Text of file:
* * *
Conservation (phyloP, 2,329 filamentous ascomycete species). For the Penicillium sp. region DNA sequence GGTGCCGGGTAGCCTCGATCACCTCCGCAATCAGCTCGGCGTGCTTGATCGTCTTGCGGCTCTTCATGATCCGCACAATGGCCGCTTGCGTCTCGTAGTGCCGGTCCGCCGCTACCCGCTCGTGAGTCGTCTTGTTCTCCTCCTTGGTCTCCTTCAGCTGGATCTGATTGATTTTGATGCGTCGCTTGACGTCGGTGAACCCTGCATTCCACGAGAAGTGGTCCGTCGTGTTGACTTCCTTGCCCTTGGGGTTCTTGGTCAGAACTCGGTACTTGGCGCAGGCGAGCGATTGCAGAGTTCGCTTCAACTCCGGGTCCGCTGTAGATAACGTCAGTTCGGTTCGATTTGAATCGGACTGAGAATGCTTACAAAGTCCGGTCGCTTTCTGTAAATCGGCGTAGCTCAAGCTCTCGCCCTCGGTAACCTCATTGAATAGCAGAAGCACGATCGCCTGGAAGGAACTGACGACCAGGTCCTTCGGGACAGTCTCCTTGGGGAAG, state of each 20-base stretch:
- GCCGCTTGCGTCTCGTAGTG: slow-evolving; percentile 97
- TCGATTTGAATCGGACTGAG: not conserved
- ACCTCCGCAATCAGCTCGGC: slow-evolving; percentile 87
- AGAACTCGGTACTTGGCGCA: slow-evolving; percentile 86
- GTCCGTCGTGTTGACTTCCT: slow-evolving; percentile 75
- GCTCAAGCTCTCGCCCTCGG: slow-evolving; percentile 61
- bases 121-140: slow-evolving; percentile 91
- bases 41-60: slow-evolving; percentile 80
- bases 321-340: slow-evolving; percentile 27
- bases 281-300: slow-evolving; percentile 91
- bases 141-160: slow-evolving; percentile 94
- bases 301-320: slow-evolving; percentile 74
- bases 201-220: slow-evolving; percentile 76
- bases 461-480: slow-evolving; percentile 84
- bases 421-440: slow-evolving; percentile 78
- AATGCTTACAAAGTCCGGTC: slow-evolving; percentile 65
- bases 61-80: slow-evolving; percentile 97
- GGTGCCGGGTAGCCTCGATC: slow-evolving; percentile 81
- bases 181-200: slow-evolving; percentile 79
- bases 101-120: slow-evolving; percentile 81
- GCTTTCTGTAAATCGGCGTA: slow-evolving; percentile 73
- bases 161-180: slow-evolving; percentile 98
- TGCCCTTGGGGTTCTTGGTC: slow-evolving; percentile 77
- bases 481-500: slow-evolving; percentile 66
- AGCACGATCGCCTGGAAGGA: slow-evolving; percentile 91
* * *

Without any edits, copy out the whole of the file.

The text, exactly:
Conservation (phyloP, 2,329 filamentous ascomycete species). For the Penicillium sp. region DNA sequence GGTGCCGGGTAGCCTCGATCACCTCCGCAATCAGCTCGGCGTGCTTGATCGTCTTGCGGCTCTTCATGATCCGCACAATGGCCGCTTGCGTCTCGTAGTGCCGGTCCGCCGCTACCCGCTCGTGAGTCGTCTTGTTCTCCTCCTTGGTCTCCTTCAGCTGGATCTGATTGATTTTGATGCGTCGCTTGACGTCGGTGAACCCTGCATTCCACGAGAAGTGGTCCGTCGTGTTGACTTCCTTGCCCTTGGGGTTCTTGGTCAGAACTCGGTACTTGGCGCAGGCGAGCGATTGCAGAGTTCGCTTCAACTCCGGGTCCGCTGTAGATAACGTCAGTTCGGTTCGATTTGAATCGGACTGAGAATGCTTACAAAGTCCGGTCGCTTTCTGTAAATCGGCGTAGCTCAAGCTCTCGCCCTCGGTAACCTCATTGAATAGCAGAAGCACGATCGCCTGGAAGGAACTGACGACCAGGTCCTTCGGGACAGTCTCCTTGGGGAAG, state of each 20-base stretch:
- GCCGCTTGCGTCTCGTAGTG: slow-evolving; percentile 97
- TCGATTTGAATCGGACTGAG: not conserved
- ACCTCCGCAATCAGCTCGGC: slow-evolving; percentile 87
- AGAACTCGGTACTTGGCGCA: slow-evolving; percentile 86
- GTCCGTCGTGTTGACTTCCT: slow-evolving; percentile 75
- GCTCAAGCTCTCGCCCTCGG: slow-evolving; percentile 61
- bases 121-140: slow-evolving; percentile 91
- bases 41-60: slow-evolving; percentile 80
- bases 321-340: slow-evolving; percentile 27
- bases 281-300: slow-evolving; percentile 91
- bases 141-160: slow-evolving; percentile 94
- bases 301-320: slow-evolving; percentile 74
- bases 201-220: slow-evolving; percentile 76
- bases 461-480: slow-evolving; percentile 84
- bases 421-440: slow-evolving; percentile 78
- AATGCTTACAAAGTCCGGTC: slow-evolving; percentile 65
- bases 61-80: slow-evolving; percentile 97
- GGTGCCGGGTAGCCTCGATC: slow-evolving; percentile 81
- bases 181-200: slow-evolving; percentile 79
- bases 101-120: slow-evolving; percentile 81
- GCTTTCTGTAAATCGGCGTA: slow-evolving; percentile 73
- bases 161-180: slow-evolving; percentile 98
- TGCCCTTGGGGTTCTTGGTC: slow-evolving; percentile 77
- bases 481-500: slow-evolving; percentile 66
- AGCACGATCGCCTGGAAGGA: slow-evolving; percentile 91